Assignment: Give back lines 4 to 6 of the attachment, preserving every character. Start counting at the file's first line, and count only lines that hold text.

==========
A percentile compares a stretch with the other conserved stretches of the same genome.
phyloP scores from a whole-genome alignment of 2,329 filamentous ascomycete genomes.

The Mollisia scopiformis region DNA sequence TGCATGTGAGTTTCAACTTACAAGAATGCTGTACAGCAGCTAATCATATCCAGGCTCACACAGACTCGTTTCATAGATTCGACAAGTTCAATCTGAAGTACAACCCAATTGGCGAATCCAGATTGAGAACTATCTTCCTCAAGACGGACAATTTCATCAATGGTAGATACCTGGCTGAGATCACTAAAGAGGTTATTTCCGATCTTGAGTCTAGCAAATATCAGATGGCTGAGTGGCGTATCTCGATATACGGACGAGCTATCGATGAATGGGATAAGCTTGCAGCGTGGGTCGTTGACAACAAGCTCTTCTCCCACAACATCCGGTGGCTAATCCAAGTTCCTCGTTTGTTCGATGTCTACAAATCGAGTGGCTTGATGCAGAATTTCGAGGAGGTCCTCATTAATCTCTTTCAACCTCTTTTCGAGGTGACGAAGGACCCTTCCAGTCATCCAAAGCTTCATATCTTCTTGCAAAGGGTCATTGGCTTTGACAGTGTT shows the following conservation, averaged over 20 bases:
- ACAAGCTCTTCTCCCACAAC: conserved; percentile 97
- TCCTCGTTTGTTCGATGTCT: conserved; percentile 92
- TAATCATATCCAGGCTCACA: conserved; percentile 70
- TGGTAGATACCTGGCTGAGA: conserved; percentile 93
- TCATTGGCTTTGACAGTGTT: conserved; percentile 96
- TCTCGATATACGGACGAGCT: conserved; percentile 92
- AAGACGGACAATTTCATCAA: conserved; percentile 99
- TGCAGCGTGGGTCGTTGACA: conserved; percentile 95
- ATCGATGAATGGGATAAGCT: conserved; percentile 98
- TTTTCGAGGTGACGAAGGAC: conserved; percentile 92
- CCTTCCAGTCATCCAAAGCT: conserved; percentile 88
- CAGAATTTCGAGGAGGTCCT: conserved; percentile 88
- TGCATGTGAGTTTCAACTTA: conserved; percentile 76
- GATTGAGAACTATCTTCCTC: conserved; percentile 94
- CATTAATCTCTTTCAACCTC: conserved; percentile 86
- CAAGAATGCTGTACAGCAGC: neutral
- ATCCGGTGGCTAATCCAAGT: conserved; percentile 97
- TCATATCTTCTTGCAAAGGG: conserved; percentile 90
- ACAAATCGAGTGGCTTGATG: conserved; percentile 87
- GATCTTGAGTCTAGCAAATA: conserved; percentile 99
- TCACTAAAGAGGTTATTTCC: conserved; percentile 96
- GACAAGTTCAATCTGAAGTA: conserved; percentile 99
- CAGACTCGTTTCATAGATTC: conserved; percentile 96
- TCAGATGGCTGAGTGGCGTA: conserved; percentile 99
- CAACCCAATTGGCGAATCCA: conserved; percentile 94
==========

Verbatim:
- ACAAGCTCTTCTCCCACAAC: conserved; percentile 97
- TCCTCGTTTGTTCGATGTCT: conserved; percentile 92
- TAATCATATCCAGGCTCACA: conserved; percentile 70